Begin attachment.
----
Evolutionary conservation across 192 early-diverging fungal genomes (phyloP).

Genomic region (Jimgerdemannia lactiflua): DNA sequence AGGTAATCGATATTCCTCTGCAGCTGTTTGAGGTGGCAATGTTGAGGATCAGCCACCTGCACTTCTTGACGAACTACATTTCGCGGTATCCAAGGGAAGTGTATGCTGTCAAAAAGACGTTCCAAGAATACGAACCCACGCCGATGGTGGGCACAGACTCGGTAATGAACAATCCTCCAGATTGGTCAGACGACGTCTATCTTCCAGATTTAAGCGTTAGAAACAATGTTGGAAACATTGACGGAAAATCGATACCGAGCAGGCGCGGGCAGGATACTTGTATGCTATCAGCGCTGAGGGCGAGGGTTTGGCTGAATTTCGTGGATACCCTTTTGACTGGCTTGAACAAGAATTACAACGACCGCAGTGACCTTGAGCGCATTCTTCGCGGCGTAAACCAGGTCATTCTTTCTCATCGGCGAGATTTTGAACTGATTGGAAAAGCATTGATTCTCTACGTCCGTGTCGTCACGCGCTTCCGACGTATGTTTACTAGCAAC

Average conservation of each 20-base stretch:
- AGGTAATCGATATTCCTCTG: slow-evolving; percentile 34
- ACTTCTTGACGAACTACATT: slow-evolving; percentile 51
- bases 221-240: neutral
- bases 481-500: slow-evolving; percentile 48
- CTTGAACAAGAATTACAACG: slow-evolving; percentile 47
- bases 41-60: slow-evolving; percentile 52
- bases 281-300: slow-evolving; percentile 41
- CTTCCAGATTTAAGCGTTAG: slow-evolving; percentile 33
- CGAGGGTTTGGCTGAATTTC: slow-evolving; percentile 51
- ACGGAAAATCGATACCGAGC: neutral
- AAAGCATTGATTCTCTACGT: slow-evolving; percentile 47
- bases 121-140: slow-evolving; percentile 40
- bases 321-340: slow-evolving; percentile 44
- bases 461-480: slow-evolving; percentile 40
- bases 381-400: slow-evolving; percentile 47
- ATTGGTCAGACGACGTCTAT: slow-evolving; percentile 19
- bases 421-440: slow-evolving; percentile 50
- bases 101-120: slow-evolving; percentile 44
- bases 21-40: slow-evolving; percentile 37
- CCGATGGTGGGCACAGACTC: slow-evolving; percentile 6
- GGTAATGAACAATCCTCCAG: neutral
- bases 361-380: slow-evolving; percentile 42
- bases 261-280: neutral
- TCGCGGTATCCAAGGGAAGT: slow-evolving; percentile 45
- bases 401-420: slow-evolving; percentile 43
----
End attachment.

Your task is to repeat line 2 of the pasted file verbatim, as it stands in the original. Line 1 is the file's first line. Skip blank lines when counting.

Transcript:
Genomic region (Jimgerdemannia lactiflua): DNA sequence AGGTAATCGATATTCCTCTGCAGCTGTTTGAGGTGGCAATGTTGAGGATCAGCCACCTGCACTTCTTGACGAACTACATTTCGCGGTATCCAAGGGAAGTGTATGCTGTCAAAAAGACGTTCCAAGAATACGAACCCACGCCGATGGTGGGCACAGACTCGGTAATGAACAATCCTCCAGATTGGTCAGACGACGTCTATCTTCCAGATTTAAGCGTTAGAAACAATGTTGGAAACATTGACGGAAAATCGATACCGAGCAGGCGCGGGCAGGATACTTGTATGCTATCAGCGCTGAGGGCGAGGGTTTGGCTGAATTTCGTGGATACCCTTTTGACTGGCTTGAACAAGAATTACAACGACCGCAGTGACCTTGAGCGCATTCTTCGCGGCGTAAACCAGGTCATTCTTTCTCATCGGCGAGATTTTGAACTGATTGGAAAAGCATTGATTCTCTACGTCCGTGTCGTCACGCGCTTCCGACGTATGTTTACTAGCAAC